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Joshi R, Shvartsman M, Morán E, Lois S, Aranda J, Barqué A, de la Cruz X, Bruguera M, Vagace JM, Gervasini G, Sanz C, Sánchez M

Functional consequences of transferrin receptor-2 mutations causing hereditary hemochromatosis type 3.

Mol Genet Genomic Med May 2015, 3 (3) 221-32. Epub 6 Mar 2015
Hereditary hemochromatosis (HH) type 3 is an autosomal recessive disorder of iron metabolism characterized by excessive iron deposition in the liver and caused by mutations in the transferrin receptor 2 (TFR2) gene. Here, we describe three new HH type 3 Spanish families with four TFR2 mutations (p.Gly792Arg, c.1606-8A>G, Gln306*, and Gln672*). The missense variation p.Gly792Arg was found in homozygosity in two adult patients of the same family, and in compound heterozygosity in an adult proband that also carries a novel intronic change (c.1606-8A>G). Two new nonsense TFR2 mutations (Gln306* and Gln672*) were detected in a pediatric case. We examine the functional consequences of two TFR2 variants (p.Gly792Arg and c.1606-8A>G) using molecular and computational methods. Cellular protein localization studies using immunofluorescence demonstrated that the plasma membrane localization of p.Gly792Arg TFR2 is impaired. Splicing studies in vitro and in vivo reveal that the c.1606-8A>G mutation leads to the creation of a new acceptor splice site and an aberrant TFR2 mRNA. The reported mutations caused HH type 3 by protein truncation, altering TFR2 membrane localization or by mRNA splicing defect, producing a nonfunctional TFR2 protein and a defective signaling transduction for hepcidin regulation. TFR2 genotyping should be considered in adult but also in pediatric cases with early-onset of iron overload.
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De Falco L, Silvestri L, Kannengiesser C, Morán E, Oudin C, Rausa M, Bruno M, Aranda J, Argiles B, Yenicesu I, Falcon-Rodriguez M, Yilmaz-Keskin E, Kocak U, Beaumont C, Camaschella C, Iolascon A, Grandchamp B, Sanchez M

Functional and clinical impact of novel TMPRSS6 variants in iron-refractory iron-deficiency anemia patients and genotype-phenotype studies.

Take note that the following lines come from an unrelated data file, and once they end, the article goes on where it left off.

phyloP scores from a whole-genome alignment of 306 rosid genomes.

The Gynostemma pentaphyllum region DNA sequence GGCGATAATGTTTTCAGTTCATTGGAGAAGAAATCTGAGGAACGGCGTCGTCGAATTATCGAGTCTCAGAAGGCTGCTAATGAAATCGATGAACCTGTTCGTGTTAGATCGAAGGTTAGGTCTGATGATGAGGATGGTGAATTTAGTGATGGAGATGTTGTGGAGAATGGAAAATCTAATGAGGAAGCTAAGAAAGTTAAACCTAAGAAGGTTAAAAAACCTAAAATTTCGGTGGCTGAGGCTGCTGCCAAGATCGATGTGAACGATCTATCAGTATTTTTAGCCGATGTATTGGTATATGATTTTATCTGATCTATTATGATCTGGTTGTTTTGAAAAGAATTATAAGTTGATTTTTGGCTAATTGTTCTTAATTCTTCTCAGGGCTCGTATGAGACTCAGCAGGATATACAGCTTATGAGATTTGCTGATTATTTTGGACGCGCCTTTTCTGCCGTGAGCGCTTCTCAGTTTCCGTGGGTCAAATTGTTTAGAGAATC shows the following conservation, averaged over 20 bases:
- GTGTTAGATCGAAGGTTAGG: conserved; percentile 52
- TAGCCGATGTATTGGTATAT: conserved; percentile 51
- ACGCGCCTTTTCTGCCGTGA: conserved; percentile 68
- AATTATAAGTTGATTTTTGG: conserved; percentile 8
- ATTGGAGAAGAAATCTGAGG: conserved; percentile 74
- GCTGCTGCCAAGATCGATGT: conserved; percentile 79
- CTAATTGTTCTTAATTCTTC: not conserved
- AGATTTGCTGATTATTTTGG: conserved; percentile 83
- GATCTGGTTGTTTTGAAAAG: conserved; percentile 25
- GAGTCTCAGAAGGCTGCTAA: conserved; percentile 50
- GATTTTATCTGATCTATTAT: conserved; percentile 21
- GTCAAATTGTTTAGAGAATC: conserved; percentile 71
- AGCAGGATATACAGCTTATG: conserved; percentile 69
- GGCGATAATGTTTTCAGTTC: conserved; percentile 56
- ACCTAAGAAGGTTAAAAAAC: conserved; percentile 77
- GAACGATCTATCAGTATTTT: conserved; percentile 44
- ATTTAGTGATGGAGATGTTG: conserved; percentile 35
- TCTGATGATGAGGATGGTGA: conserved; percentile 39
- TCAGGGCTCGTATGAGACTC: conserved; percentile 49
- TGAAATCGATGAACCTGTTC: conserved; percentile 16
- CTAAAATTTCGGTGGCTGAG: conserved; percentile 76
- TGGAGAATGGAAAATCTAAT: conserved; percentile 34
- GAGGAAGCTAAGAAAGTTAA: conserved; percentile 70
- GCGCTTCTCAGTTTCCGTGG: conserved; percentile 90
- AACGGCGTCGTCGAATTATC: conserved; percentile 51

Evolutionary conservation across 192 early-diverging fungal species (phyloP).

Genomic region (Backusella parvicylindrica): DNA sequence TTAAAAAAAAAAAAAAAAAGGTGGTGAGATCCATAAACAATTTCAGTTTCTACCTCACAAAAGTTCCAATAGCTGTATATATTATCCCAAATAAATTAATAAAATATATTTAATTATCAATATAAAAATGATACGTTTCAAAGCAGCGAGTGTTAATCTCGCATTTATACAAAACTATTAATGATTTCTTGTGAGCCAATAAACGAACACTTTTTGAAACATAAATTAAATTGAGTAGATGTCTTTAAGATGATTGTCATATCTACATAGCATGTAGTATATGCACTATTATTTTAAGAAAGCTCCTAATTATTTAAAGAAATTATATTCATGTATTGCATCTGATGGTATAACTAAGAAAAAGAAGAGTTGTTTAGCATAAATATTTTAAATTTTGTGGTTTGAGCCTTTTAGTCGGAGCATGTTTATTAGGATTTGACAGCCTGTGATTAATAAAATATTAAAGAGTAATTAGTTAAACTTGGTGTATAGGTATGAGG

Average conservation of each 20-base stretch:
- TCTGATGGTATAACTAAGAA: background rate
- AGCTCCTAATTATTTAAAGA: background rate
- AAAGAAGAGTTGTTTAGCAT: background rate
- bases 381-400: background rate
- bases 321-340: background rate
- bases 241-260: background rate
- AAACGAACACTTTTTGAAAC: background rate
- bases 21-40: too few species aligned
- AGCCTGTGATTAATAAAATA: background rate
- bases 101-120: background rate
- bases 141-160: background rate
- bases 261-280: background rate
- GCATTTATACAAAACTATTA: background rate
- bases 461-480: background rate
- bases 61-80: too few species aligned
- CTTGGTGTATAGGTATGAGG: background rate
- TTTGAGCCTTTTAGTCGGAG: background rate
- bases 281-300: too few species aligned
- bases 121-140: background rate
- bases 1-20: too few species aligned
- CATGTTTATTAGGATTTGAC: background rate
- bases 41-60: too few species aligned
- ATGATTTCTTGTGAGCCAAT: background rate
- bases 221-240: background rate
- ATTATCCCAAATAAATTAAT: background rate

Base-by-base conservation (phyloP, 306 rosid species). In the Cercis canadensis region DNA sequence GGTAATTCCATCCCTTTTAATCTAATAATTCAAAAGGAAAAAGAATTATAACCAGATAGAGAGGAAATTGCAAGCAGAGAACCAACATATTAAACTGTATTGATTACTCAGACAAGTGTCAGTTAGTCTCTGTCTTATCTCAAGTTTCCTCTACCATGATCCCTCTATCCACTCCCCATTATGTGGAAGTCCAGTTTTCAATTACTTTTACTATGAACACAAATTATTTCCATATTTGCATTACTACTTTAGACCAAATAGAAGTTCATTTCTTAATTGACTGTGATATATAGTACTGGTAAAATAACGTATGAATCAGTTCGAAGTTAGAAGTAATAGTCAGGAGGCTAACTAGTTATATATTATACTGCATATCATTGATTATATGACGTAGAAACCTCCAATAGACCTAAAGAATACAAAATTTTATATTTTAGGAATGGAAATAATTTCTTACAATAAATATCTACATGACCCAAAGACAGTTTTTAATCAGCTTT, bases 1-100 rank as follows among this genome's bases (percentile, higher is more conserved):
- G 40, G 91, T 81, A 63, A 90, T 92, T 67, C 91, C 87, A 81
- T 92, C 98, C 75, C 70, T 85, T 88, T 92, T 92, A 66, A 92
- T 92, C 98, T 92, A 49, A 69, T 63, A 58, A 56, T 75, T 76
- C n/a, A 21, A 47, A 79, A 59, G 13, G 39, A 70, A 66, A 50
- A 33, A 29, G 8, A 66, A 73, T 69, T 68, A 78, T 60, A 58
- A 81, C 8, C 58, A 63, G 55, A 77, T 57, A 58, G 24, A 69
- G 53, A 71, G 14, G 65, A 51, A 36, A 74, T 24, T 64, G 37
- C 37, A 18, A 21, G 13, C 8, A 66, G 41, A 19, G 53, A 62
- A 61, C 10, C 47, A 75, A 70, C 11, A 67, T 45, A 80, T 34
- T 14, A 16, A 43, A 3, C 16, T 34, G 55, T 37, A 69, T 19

Hum. Mutat. Nov 2014, 35 (11) 1321-9. Epub 10 Sep 2014
Iron-refractory iron-deficiency anemia (IRIDA) is a rare autosomal-recessive disorder characterized by hypochromic microcytic anemia, low transferrin saturation, and inappropriate high levels of the iron hormone hepcidin. The disease is caused by variants in the transmembrane protease serine 6 (TMPRSS6) gene that encodes the type II serine protease matriptase-2, a negative regulator of hepcidin transcription. Sequencing analysis of the TMPRSS6 gene in 21 new IRIDA patients from 16 families with different ethnic origin reveal 17 novel mutations, including the most frequent mutation in Southern Italy (p.W590R). Eight missense mutations were analyzed in vitro. All but the p.T287N variant impair matriptase-2 autoproteotylic activation, decrease the ability to cleave membrane HJV and inhibit the HJV-dependent hepcidin activation. Genotype-phenotype studies in IRIDA patients have been so far limited due to the relatively low number of described patients. Our genotype-phenotype correlation analysis demonstrates that patients carrying two nonsense mutations present a more severe anemia and microcytosis and higher hepcidin levels than the other patients. We confirm that TMPRSS6 mutations are spread along the gene and that mechanistically they fully or partially abrogate hepcidin inhibition. Genotyping IRIDA patients help in predicting IRIDA severity and may be useful for predicting response to iron treatment.
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Teixeira E, Borlido-Santos J, Brissot P, Butzeck B, Courtois F, Evans RW, Fernau J, Nunes JA, Mullett M, Paneque M, Pineau B, Porto G, Sorrill R, Sanchez M, Swinkels DW, Toska K, Varkonyi J

The importance of the general practitioner as an information source for patients with hereditary haemochromatosis.

Patient Educ Couns Jul 2014, 96 (1) 86-92. Epub 5 May 2014
To explore hereditary haemochromatosis (HH) patients' perspectives on genetic information, namely the types of sources used, preferred or trusted.
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Tzou WS, Chu Y, Lin TY, Hu CH, Pai TW, Liu HF, Lin HJ, Cases I, Rojas A, Sanchez M, You ZY, Hsu MW

Molecular evolution of multiple-level control of heme biosynthesis pathway in animal kingdom.

PLoS ONE 2014, 9 (1) e86718. Epub 28 Jan 2014